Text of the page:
March 23, 2015

My name is Amy and I experience CPTSD (complex post-traumatic stress disorder), anxiety and depression.Amy Rose's blog I have lived with these issues for the last seven years: it mostly began at 16 during my college years. I was severely bullied/abused and was alone in a very small-minded community. Also at this time I was really struggling with accepting and coming out as gay because of the people I was around. After a few terrible years I became severely anxious and depressed. I also experienced a trauma through coming out in which caused me severe PTSD (post-traumatic stress disorder). I was very suicidal for years.

Often I felt a pressure to pretend to be okay

I went to university thinking I could ignore everything and put the past behind me. It was here I first experienced mental health stigma. Course mates used to gossip about me behind my back and I was called things like 'mad Amy.' It made me feel humiliated, isolated, and alone and upset. I did, however, make other friends who were more understanding, even if they didn’t understand the mental health issues they were still supportive and tried to help as best they could. Others were not so supportive- I drifted apart from a lot of people because they couldn’t handle my issues and didn’t know how to help. Often I felt a pressure to pretend to be okay and put a front on because I felt I needed to hide the problems I was having due to the fact some people can't handle anything different. That makes you feel more alone.

Sometimes people try to help but they don’t know how

Through the years I have had a few experiences of unprofessional therapists. In 2011 I had a private therapist who bullied me badly. This made me more depressed and suicidal and put fear into me of opening up to therapists. If you can’t open up to a therapist and tell them everything you need to, you can't work on getting better. Then, after this, I was again abused badly at an anxiety group I was attending by the facilitator of the group. I was dangerously suicidal- she took me in another room away from the group and then instead of helping me she abused me badly, barking 'You need to get stronger! You're weak!' at me and trivializing my experiences and emotional state and putting me down. She was cold, cruel and disgusting towards me. This again could have easily pushed me over the edge but it didn't. At the same time I had a few friends who were treating me very disrespectfully and bullying me: they verbally attacked me and trivialized what I was going through like it was nothing. So unsympathetic.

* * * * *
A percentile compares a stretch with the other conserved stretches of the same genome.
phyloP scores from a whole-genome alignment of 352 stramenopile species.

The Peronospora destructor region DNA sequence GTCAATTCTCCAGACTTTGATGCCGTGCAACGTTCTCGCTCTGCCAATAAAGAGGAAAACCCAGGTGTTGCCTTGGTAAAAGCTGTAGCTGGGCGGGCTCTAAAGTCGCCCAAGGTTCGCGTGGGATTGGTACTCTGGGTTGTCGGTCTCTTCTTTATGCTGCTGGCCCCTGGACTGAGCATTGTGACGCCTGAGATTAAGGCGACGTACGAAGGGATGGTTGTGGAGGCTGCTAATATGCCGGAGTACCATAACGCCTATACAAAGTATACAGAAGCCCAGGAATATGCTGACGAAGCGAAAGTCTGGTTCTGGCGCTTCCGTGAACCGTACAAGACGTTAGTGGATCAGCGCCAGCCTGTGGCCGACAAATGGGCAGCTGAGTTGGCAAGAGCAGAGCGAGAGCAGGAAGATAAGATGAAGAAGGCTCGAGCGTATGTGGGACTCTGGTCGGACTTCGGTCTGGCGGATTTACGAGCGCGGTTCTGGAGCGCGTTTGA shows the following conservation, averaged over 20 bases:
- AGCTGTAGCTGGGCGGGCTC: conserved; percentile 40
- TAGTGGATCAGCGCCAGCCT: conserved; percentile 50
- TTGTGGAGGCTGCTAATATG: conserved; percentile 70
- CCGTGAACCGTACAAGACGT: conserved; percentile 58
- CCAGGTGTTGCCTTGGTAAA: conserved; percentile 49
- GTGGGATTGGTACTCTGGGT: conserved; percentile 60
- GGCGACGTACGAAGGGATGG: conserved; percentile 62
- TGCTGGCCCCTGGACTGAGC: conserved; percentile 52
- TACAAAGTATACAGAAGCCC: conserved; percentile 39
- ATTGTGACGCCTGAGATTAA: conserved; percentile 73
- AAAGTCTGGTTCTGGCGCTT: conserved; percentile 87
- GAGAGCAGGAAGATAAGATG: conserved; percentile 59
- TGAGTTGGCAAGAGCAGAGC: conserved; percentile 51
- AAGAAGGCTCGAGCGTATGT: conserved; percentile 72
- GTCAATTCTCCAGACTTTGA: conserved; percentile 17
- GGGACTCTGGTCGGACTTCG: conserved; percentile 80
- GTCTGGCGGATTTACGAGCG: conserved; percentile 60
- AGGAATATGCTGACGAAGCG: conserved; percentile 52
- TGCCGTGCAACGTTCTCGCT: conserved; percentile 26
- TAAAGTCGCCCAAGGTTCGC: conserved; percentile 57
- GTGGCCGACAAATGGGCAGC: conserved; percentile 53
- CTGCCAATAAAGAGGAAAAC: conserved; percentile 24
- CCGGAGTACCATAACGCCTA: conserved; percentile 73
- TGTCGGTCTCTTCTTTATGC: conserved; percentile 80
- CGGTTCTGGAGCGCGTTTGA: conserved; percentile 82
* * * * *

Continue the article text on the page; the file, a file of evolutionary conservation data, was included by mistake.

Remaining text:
Sometimes people try to help but they don’t know how. For instance, people tell you to 'cheer up', 'get over it' and say 'it's not that bad!' I experienced all of this and it made me feel extremely frustrated, invalidated, unheard and disrespected. Mental health is a taboo subject- but the more people avoid talking about it the more ignorance and prejudice there is.

I’m learning to manage it all - there is hope

Luckily, in 2012, I found a good therapist through an anxiety support charity. By this point my PTSD has developed into CPTSD because of the frequent re-abuse and trauma. I have come on leaps and bounds in the last few years, though, with the right help. CPTSD and anxiety and depression still affects me every day and make life difficult but I’m learning to manage it all. There is hope.

Never be ashamed of your story and who you are

This year I started volunteering for Time to Change and I have done so much in a short space of time. Everyone I’ve met through Time to Change is lovely and I have made good friends. Its benefits me greatly and I love making a difference because I know how stigma/discrimination affects people and I am passionate about creating more positive attitudes and better knowledge surrounding mental health issues and dispelling those myths and beliefs about mental illness that are wrong. Recently I went on quite a few radio stations around the north west to talk about mental health stigma/discrimination and my experiences. It has improved my confidence and I’ve really enjoyed it as I think it’s a great way to reach a lot of people and I know it will make a difference.

My main message to anyone reading this is: never be ashamed of your story and who you are. Your experiences shape the way you are. Always love yourself and be proud of who you are. Speaking openly will help break down those walls of stigma and inspire and help others.

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